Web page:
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Networking at work

Networking at work
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Networking At Work, A business Network Is Often A Route Towards Successful Job Seeking. There used to be a time when networking always meant something...

A business network is often a route towards successful job seeking, or career development or even knowing the right information and closing successful customer negotiations. This is many a time a way to reach various decision makers through people whom one knows.

There used to be a time when networking always meant something to do with computers and networks... but, not any more. In today’s corporate world, the work networking means a lot more! It is synonymous to a set of business contacts that one develops within and/or outside an organization which can help the individual to grow in his/her career by providing a mutual benefit to the other person too.

A business network is often a route towards successful job seeking, or career development or even knowing the right information and closing successful customer negotiations. This is many a time a way to reach various decision makers through people whom one knows.

So, how does one develop a successful and useful business network? Below are a few tips and techniques that one can use for the same:

  • Ensure you have a short and appropriate email address and print out good business cards
  • Create a well crafted 30-second elevator pitch with which you can quickly introduce yourself and master it by recording and listening to yourself
  • Build profiles on social medial such as Facebook, LinkedIn, etc and update them often as well as get others to recommend you and give out testimonials
  • Become active on Twitter, LinkedIn and Facebook groups etc and share information on your subject or area of expertise
  • Create an appropriate Facebook page
  • Join and attend conferences and events of various offline organizations & networks, chambers of commerce & business networks that exist in and outside your city
  • Volunteer your time and talents to worthy causes and organizations
  • Identify mentors and/or coaches and get advice and suggestions on key topics relevant to your career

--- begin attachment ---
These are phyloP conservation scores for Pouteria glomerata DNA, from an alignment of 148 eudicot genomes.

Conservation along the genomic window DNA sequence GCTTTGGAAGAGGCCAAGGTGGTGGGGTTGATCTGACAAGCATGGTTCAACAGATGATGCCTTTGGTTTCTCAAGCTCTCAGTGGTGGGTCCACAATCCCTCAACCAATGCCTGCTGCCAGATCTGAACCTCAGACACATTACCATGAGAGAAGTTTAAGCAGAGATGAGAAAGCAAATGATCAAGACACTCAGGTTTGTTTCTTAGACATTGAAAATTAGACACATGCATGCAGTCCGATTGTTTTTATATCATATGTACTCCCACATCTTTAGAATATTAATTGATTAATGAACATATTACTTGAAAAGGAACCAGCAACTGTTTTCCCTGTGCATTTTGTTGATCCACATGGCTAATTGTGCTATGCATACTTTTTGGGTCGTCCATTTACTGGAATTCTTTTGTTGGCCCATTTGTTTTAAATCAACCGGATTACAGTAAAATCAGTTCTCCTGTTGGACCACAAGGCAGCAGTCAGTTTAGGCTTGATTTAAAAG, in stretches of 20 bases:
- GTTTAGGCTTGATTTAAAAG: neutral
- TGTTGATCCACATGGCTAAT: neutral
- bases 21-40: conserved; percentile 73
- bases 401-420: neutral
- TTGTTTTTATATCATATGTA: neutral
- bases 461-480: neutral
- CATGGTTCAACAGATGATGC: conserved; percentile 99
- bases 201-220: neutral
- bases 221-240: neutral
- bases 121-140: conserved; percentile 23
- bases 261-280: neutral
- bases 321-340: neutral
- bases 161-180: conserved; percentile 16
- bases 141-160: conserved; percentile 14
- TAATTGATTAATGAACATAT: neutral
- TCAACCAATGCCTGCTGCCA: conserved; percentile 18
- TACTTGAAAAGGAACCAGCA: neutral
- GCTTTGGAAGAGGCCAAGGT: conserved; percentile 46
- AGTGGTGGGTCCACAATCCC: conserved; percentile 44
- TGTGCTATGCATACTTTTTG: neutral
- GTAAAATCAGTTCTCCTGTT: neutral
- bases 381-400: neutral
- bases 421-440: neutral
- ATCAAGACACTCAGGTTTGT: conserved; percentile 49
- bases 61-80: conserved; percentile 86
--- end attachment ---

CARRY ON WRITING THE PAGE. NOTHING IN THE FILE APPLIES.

• Be active in your various alumni associations and in touch with individuals from earlier jobs

While in the process of networking, it is imperative that you follow certain behaviour and ensure not to venture into the following – which means, don’t

  • fear meeting the ‘big shots’ and important people
  • corner someone who is a ‘heavy-hitter’ with your personal life story at a social event and obligate them
  • hand out business cards to everyone
  • only talk to people you know and in your comfort zone
  • drink too much at evening events– obviously!
  • expect anything in return and network for the sake of building a relationship
  • dismiss anyone as irrelevant
  • take ‘NO’ personally and keep moving around

Ensure that you are and reflect the following in your conversations:

Be Genuine – Making a great first impression with artificiality only to be avoided later when our genuineness shows up does not help. Let people know who you are right from the start itself. Keep in mind that networking is about being authentic, building trust and relationships, and seeing how you can help others.

Establish Goals – How many times do you see people wondering around aimlessly at a networking event? These people usually are not just there to pass the time, they are mostly clueless about how to proceed further. Don’t just try to “survive” it. Ask yourself what your goals are in participating in networking meetings and choose groups that will help you get what you are looking for.

Get Involved – Do not just join and be. Feel free to step in and volunteer positions in organizations. This is a great way to stay visible and also to contribute to the fraternity that you are a part of. Make time in your schedule for these activities.

Ask Real Questions – Ask open-ended questions in networking conversations. This means questions that ask who, what, where, when, and how as opposed to those that can be answered with a simple yes or no. This opens up the discussion and shows others that you are interested in them.

Position Yourself – Become known as a powerful resource for others. When you are known as a strong resource, people remember to turn to you for suggestions, ideas, names of other people, etc. This keeps you visible to them

  • Learn some tricks for remembering names. Remembering names is crucial.
  • Offer your expertise or the services of your company when the group needs it.
  • Offer it for free when you can.
  • Get to know what everyone in the group does.
  • Don’t ever recommend someone you know who does not do good work.

Ask for Help – Be able to articulate what you are looking for and how others may help you. Too often people in conversations ask, "How may I help you?" and no immediate answer comes to mind.

Follow up – Call those you meet who may benefit from what you do and vice versa. Express that you enjoyed meeting them, and always attempt to continue to meet and stay in touch even outside of the network events

Most people tend to think only of the best known business networking clubs and websites, but business networking can be done virtually anywhere. One can find opportunities to network in many places today. From shopping malls and coffee shops to conferences, exhibitions and seminars, networking forums and training programs, societies and online social media websites, the world is almost at a shrunken size to one who is open, skilled and enthusiastic at networking.

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